OK. I’ll admit that this is sort of a click bait site, but it is really quite interesting and, as a bonus, you don’t have to go from page to page — just scroll down.
I recall being there on the first day that the American Sign Museum opened in Cincinnati. It was in a difficult spot to find, just to the east of the downtown area. I went around the block several times (in the days before ubiquitous GPS help!) before figuring it out. But I finally made the requisite turns and found the place. What I discovered at that point was a museum that housed a wide variety of early American roadside signage which had been saved from certain destruction…
Fast forward. Today was the tenth anniversary celebration of the museum in its new digs just west of downtown, hard off of I-75. The larger space (and there is more available) is beautifully conceived and the interpretive information is just enough to help the average visitor get a handle on how signage has developed and changed over the past hundred years or so.
I share an odd connection with Tod Swormstedt, who is the driving force behind this unique museum. Some years ago, a lovely woman by the name of Jane Powell, contacted Tod about early poster and “show card” artists. She and her daughter Lori were trying to dig up more information about the painters and artists who had painted one-off movie posters in the early part of the 20th century. One of those artists happened to be my grandfather, the wonderful R. J Rogers. (Renfred, for those who care) Tod’s family happened to own the industry trade magazine “Signs of the Times,” in which my grandfather had advertised aid for others who were painting movie posters at the time.
Personal feelings aside, The American Sign Museum is a gem… My congratulations to Tod and everyone else involved. Now that so much of our roadside has been lost, there is, at least, this one place where you can walk back through a glittering American that existed — not too long ago.
It isn’t that often anymore that you simply stumble on a long-lost relic of the American roadside, but so it was this weekend when I visited Ellicott City, Maryland. On my way to the Double T Diner, I looked up to see Old King Cole beckoning with his outstretched arm for me to enter The Enchanted Forest. Well, the Enchanted Forest Shopping Center, anyway.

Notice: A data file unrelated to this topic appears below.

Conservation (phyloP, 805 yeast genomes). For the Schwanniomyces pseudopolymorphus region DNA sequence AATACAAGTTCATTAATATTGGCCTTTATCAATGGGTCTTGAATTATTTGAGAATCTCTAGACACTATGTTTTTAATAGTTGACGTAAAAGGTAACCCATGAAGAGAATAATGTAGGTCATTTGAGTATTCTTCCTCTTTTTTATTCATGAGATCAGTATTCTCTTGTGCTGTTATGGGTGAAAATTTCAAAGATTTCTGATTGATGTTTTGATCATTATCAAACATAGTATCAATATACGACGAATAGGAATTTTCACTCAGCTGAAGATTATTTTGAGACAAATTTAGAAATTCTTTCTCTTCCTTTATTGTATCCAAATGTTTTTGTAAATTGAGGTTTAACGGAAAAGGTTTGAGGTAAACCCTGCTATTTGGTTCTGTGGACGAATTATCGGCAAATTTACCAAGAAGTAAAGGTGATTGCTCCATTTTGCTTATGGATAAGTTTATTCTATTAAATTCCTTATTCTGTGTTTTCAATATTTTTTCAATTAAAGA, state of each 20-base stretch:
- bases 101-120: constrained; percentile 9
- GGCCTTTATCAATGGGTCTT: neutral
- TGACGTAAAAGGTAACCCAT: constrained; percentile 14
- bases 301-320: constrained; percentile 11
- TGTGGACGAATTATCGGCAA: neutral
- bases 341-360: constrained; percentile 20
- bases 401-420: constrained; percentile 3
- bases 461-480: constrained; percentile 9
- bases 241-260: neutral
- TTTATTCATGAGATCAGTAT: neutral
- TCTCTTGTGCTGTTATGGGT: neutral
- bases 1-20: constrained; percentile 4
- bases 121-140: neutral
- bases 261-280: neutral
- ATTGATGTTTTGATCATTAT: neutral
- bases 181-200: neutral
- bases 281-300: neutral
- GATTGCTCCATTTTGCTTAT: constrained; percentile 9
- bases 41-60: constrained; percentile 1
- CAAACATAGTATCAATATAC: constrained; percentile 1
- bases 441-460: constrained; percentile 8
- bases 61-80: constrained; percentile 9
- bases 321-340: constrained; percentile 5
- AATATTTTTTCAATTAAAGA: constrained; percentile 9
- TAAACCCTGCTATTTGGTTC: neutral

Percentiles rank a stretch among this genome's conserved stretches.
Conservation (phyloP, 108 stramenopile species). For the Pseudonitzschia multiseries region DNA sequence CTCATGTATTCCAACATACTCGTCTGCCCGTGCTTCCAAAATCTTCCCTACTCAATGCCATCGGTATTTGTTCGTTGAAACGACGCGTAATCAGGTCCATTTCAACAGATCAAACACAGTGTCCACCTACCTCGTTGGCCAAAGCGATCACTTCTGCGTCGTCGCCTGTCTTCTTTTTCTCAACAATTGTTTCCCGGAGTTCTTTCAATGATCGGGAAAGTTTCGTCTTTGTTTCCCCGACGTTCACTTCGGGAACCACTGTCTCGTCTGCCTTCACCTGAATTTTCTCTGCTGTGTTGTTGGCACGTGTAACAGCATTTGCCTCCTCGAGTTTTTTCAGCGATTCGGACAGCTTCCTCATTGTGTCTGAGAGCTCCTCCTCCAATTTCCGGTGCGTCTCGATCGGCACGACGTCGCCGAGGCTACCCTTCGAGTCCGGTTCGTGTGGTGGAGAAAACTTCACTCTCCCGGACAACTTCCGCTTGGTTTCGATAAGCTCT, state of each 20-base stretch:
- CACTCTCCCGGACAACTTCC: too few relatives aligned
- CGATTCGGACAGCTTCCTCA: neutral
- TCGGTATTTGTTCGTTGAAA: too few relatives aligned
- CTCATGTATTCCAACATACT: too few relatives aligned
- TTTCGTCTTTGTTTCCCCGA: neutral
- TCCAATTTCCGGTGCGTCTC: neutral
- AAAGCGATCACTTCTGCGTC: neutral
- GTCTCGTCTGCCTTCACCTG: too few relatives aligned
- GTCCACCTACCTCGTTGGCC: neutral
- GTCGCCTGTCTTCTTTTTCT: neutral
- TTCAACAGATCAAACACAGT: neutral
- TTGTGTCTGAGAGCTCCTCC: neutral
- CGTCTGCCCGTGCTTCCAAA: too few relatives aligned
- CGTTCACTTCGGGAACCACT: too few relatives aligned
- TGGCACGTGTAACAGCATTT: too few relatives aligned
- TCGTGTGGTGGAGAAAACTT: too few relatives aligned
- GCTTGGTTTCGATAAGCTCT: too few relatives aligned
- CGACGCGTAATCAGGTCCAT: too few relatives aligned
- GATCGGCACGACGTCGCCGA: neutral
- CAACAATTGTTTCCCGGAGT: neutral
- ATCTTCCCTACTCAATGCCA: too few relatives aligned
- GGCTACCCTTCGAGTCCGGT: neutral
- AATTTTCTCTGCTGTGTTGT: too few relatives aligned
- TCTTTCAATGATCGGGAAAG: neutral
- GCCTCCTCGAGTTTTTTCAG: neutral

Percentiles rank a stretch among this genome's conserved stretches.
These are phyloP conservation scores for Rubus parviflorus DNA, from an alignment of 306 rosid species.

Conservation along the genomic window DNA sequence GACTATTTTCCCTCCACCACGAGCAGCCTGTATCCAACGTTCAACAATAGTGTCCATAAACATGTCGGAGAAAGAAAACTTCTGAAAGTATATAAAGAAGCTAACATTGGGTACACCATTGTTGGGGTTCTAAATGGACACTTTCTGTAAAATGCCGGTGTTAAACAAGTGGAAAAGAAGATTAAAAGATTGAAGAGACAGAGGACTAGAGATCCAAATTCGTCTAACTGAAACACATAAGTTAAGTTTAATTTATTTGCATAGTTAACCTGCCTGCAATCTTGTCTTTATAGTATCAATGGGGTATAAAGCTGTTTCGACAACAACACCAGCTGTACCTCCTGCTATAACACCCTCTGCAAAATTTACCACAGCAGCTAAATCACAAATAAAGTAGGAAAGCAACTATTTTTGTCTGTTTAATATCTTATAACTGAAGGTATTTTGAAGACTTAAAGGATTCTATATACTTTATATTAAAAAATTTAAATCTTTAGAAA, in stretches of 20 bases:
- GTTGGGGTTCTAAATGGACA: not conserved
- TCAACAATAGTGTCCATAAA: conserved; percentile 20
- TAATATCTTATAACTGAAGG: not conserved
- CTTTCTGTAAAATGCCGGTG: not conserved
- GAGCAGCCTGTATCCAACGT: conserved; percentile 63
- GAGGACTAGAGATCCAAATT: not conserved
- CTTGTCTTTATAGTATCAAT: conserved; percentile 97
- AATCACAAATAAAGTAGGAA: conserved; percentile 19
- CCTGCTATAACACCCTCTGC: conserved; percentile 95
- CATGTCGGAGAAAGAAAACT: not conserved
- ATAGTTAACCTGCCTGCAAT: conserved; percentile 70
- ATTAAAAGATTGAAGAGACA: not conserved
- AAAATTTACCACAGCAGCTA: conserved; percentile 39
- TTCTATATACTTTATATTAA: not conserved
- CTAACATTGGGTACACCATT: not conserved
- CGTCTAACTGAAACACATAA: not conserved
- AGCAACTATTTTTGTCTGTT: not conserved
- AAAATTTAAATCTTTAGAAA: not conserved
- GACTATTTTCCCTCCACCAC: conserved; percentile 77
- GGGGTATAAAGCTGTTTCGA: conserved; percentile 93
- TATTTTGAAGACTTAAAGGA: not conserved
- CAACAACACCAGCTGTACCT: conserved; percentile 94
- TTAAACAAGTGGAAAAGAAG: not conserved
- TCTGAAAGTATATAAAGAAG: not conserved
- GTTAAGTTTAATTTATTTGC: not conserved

Upon return, I did some research, and discovered that this once-charming children’s park was the second “theme park” to open in the U. S., after the original Disneyland. The year was 1955. Those post war years when everything seemed to promise a sort of storybook future.
Well, you know the rest of the story. Eventually, as the area grew, the park was downsized, sold off and closed.
But what you don’t know is the wonderful “rest of the story” (apologies to Paul Harvey) A substantial portion of the original buildings and figurines were acquired by Clark’s Elioak Farm. I’ll let them tell the story. It’s a wonderful chance for children and the adults who once visited the original park to enjoy it again — and they deserve a huge “thank you.”
In it’s ongoing attempt to create click bait for millions of bored web surfers, Buzzfeed recently published a list of the “21 American diner you should eat in before you die.”
There are some classic, notable diners in the bunch; The Miss Worcester, Mickeys, Tops, but also a whole raft of wannabees and neverweres. My fav amongst that group is “Slim Goodies,” which, we are told “…has been serving up creole goodness for nearly 12 years.” Really? Twelve whole years? That makes it a classic in my book anytime!
For our part, if we had to pick one diner in Worcester to highlight it would have been the venerable Boulevard, not Miss Worcester, despite that diner’s close connection to the Worcester Lunch Car Manufacturing Company.
Anyway, we just wanted to share the link, on the off chance that you’re one of the five or six people who hadn’t seen it already…
It has been a long time coming, but it was always inevitable, particularly in a nation which seems to value “new and shiny” over just about anything else. I’m speaking of the general state of the American roadside at this date and time. Though much that we love remains, much has been lost, and continues to be bulldozed each year. Just try finding a classic old motel in your corner of the nation, or a diner, or a drive in. Most of the motels have been swept away in an almost manic building spree led by the Hiltons, Holiday Inns and Marriotts, who now manage a diverse group of properties, each aimed at a certain niche in the market. Fran and Bill’s Motel is, for the most part, a distant memory.
Was that always the way this was going to go down? I suppose so.
Many early mom and pop motels were (generally) thrown up quickly and cheaply. As American’s took to the roads, particularly after WWII, the need arose and it was filled. But it wasn’t long before the Holiday Inn, with its “great sign” began to challenge the independent operators.
So, what to do? Well, the only option is to get out there and find what’s left! There are still a lot of small businesses hanging on, but it’s always a question of just how long. When you drive by them the next time — you may see only a pile of debris. So, don’t delay. Hit the road. Today or tomorrow or this weekend, but do it! Now.
Welcome back to The American Roadside. In just a few short years, much has changed along the road, and much of it has been for the worse. Whole swaths of the old American roadside has been obliterated. Just try finding a small, mom & pop diner anymore or a motel, other than in a 1930’s movie on TCM. They have been bulldozed. And, unfortunately, many of the memories have been buried in the rubble with them.
However, all is not lost! For my fellow travelers along that long stretch of macadam, there is still a lot to be seen and appreciated.
It’s good to be back on the road!